Fifty years ago, in 1965, jazz legend and saxophone virtuoso John Coltrane released a 33-minute album called A Love Supreme. A four-part suite, its spiritual concerns were explicitly laid out in the four movements: Acknowledgment, Resolution, Pursuance and Psalm. Coltrane, at that point of time, had been reading up on Ahmadiyya Islam as well as commentaries on Christian gospel. After an overdose incident in 1957, Coltrane had been struggling to rid himself of substance addiction and religion was just one of the things he felt would stop him from self-destruction. A Love Supreme was a musical genius thanking God for being given a second chance. There is a difference between happiness and exultation; this album, often cited as the greatest jazz album of all time, is quite clearly the latter. From the instantly recognisable four-note bass (played by John Garrison) that underpins Acknowledgment all the way to Coltrane’s rousing, scything solos that push the other three members of his “Classic Quartet” into uncharted jazz territory, only the most hard-boiled cynics can deny divine intervention in the making of this album.
There is something of the devotee’s fervour in the image of a musician spending days and nights in practice: experimenting, composing, perfecting. A fair few behavioural elements that are common for serious practitioners of both music and religion: repetition, intensity and single-minded devotion. Have you ever noticed classical musicians and their monkish demeanour onstage? The kind of discipline they show is more spiritual than military.
Coltrane was not the first popular musician to take to religion and he wouldn’t be the last. In the late 1970s, Bob Dylan became a born-again Christian and released two albums of gospel music covers: Slow Train Coming (1979) and Saved (1980). As with everything else he did, this development divided his fans sharply. In Todd Haynes’ experimental Dylan biopic I’m Not There, this phase of his life is portrayed particularly well, with a reclusive Dylan-proxy called Pastor John (Christian Bale) singing hymns like Pressing On. In a 1980 concert promoting Saved, Dylan said onstage: “Years ago they (...) said I was a prophet. I used to say, ‘No I'm not a prophet’ they say ‘Yes you are, you're a prophet.’ I said, ‘No it's not me.’ They used to say ‘You sure are a prophet.’ They used to convince me I was a prophet. Now I come out and say Jesus Christ is the answer. They say, ‘Bob Dylan's no prophet.’ They just can't handle it.”
Dylan would face further criticism and lampooning, even from friends like John Lennon. In fact, one of the last things that Lennon recorded was a song called Serve Yourself, a direct response to Dylan’s single Gotta Serve Somebody. The lyrics speak for themselves.
“You say, you found Mohammed / Facin' to the East / You say, you found Krishna / Dancin' in the streets / Well there's somethin' missing in this God Almighty stew / And it's your mother / (Your mother, don't forget your mother, lad) / You got to serve yourself / Ain't nobody gonna do it for you.”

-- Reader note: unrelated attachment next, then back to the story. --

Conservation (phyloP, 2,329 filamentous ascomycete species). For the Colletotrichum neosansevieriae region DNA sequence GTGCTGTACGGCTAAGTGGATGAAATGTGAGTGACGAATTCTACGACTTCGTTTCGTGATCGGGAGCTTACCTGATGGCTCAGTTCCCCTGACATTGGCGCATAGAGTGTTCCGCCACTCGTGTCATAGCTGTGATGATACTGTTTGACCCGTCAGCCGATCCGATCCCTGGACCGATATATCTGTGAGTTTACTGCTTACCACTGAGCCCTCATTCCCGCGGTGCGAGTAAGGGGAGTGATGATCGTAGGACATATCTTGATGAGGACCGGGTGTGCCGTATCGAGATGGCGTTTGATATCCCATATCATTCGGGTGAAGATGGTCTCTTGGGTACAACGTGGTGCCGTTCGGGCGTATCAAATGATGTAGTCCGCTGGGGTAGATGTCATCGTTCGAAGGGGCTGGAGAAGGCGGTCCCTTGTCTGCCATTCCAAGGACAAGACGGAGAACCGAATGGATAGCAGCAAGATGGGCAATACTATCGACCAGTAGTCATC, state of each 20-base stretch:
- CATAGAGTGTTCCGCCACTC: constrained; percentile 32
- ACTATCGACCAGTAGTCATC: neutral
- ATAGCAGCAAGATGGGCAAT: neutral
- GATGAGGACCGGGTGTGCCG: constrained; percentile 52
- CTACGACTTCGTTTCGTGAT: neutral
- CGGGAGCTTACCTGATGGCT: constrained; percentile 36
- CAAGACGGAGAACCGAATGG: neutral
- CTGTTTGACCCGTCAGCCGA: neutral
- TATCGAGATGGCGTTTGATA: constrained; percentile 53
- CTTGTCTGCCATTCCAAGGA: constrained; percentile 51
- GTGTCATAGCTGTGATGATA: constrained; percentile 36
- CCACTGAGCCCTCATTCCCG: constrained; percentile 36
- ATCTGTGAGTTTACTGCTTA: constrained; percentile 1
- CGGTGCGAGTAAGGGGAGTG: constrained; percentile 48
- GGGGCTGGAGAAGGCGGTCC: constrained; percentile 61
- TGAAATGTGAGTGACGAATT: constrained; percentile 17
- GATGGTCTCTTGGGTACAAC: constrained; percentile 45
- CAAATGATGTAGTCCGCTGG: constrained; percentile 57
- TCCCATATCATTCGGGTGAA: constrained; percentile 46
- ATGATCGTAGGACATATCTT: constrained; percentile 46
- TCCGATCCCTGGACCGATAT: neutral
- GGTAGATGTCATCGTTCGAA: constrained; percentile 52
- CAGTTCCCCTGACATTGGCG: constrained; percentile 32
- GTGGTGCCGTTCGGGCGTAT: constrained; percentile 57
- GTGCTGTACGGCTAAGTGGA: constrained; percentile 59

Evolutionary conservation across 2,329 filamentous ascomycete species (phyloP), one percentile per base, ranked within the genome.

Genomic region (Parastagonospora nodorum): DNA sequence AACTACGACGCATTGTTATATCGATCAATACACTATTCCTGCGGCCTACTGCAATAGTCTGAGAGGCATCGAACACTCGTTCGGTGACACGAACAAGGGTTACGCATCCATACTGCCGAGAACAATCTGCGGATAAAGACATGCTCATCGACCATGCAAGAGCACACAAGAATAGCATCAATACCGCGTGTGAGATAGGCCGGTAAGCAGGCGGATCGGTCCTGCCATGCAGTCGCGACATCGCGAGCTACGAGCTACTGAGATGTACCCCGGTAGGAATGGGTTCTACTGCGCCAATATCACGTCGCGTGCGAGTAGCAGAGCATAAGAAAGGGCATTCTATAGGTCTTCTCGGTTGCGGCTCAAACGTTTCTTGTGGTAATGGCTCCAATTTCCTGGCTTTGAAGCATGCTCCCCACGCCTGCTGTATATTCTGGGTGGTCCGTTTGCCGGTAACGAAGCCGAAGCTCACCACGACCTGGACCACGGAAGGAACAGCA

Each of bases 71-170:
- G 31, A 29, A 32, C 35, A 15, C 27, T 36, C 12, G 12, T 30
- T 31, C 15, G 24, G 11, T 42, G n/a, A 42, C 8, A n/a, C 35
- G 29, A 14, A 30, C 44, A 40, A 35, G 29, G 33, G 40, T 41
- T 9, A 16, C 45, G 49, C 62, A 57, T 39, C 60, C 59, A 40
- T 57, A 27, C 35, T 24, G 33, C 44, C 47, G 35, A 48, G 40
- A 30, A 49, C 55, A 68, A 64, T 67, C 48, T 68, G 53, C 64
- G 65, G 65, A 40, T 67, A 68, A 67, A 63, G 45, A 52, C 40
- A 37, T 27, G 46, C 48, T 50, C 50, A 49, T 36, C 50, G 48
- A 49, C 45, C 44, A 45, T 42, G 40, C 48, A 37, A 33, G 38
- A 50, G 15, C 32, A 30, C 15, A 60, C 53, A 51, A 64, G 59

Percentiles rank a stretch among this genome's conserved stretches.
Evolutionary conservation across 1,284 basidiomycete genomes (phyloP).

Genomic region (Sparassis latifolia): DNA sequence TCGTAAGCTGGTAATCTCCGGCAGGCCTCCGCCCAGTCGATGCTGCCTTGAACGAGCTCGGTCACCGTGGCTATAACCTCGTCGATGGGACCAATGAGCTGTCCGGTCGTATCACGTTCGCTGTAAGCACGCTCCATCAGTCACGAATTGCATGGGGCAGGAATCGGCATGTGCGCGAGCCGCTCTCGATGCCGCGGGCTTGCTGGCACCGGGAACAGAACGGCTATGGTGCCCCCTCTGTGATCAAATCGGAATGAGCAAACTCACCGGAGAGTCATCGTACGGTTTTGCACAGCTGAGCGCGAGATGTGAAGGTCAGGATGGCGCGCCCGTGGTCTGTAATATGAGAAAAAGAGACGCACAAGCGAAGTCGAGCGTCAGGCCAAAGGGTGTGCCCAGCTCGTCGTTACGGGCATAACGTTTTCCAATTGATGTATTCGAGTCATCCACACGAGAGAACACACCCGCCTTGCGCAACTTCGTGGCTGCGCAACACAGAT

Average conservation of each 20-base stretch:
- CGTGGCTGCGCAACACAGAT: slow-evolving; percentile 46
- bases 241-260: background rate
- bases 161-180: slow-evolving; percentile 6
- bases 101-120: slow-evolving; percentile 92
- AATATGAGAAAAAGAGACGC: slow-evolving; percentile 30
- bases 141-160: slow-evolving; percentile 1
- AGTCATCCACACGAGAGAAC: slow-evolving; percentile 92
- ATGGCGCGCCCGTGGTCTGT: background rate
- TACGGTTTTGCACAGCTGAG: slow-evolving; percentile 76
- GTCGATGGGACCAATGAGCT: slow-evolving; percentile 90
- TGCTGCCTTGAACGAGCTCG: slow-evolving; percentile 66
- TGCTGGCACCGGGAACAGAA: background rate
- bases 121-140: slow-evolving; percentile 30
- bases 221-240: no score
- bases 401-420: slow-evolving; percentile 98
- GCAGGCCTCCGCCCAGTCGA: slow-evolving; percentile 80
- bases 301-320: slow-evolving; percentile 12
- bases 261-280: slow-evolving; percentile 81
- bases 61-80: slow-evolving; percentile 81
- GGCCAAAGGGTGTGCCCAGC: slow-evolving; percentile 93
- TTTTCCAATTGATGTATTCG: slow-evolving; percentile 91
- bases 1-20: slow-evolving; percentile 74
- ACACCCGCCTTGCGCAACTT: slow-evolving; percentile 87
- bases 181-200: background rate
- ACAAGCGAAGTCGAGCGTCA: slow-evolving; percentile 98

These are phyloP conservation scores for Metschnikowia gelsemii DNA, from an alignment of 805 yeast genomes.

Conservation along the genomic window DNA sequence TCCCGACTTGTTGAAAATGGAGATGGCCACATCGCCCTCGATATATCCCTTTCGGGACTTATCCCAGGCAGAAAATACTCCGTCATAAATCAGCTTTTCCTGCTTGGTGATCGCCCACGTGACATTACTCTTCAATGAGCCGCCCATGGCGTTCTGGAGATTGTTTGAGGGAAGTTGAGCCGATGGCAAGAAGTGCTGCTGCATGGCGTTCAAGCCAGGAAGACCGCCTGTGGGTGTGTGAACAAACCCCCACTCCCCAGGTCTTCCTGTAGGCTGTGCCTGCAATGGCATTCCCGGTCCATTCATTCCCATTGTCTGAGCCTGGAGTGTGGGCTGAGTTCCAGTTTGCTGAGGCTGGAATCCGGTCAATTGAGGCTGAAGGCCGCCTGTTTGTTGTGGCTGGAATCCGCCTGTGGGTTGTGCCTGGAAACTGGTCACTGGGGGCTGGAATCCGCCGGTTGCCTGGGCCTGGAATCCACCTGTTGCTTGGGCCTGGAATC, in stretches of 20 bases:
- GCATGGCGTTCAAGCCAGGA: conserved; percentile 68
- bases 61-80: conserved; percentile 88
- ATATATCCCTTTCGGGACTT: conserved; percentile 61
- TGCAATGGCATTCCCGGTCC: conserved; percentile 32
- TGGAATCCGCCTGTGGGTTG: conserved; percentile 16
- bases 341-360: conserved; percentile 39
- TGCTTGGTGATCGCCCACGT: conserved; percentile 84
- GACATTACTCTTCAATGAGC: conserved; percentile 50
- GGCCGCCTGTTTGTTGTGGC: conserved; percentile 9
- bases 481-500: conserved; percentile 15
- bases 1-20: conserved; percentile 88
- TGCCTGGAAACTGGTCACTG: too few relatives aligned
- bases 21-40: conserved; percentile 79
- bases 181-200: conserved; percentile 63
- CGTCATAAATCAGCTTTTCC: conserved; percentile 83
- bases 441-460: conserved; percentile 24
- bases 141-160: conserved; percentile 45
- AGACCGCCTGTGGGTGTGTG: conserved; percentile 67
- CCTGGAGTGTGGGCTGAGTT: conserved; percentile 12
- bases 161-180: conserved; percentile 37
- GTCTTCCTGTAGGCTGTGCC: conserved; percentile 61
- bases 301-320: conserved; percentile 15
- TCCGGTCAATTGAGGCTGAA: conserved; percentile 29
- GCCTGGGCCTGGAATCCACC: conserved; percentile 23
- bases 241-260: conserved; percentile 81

And then there’s the strange case of Yusuf Islam, the British singer-songwriter, born Steven Georgiou and formerly known as Cat Stevens. Like Coltrane, Stevens also took to religion after a near-death experience: he almost drowned off the coast of Malibu, California in 1976. In December 1977, he converted to Islam after reading the Quran in the preceding months. But as he discovered, life as Yusuf Islam was very different from life as Cat Stevens.
In Psalm, the final movement of the 1965 album A Love Supreme, Coltrane delivers what he called a “musical narration” of a poem he wrote for God.
In 1989, a section of the media misinterpreted his comments on the fatwa against Salman Rushdie: Islam had been speaking in jest and some over-eager reporters published a story that claimed that he supported the call for Rushdie’s assassination. Later, in 2004, he was denied entry into America, an experience which he later wrote a song about. In Islam’s case, religion did not mean an increased musical output. Quite the contrary, in fact: he did not perform for almost 15 years after his conversion.
This goes on to show how touchy modern-day organised religion has become. And for some reason, musicians and other artists seem to bear the brunt of this more than others. Vicky Beeching is a British musician whose music is part of America’s sizable Christian rock scene (she moved to America in her 20s). When Beeching came out as a lesbian in 2014, there was no shortage of bigots who swore they would never listen to her music again. Pastors denounced her on televised debates. Beeching’s ordeal was another reminder of the fact that religious bigots view musicians as the softest of targets. This time, though, the joke was on them: Beeching became an international cause célèbre, her following on social media increasing manifold. She continues to be an influential commentator on matters of civil rights and religion.
In Psalm, the final movement of A Love Supreme, Coltrane delivers what he called a “musical narration” of a poem he wrote for God: displaying tremendous skill, he plays almost exactly one note per syllable of the poem, which ends with the words: “Elation. Elegance. Exaltation. All from God. Thank you God. Amen.” As a god-fearing musician, you may be laughed at, you may be accused of terrible things and you may be told that your religious beliefs are a sign of weakness or artistic decline. But once the music starts, it’s between you and God. Isn’t that how religion is truly supposed to be?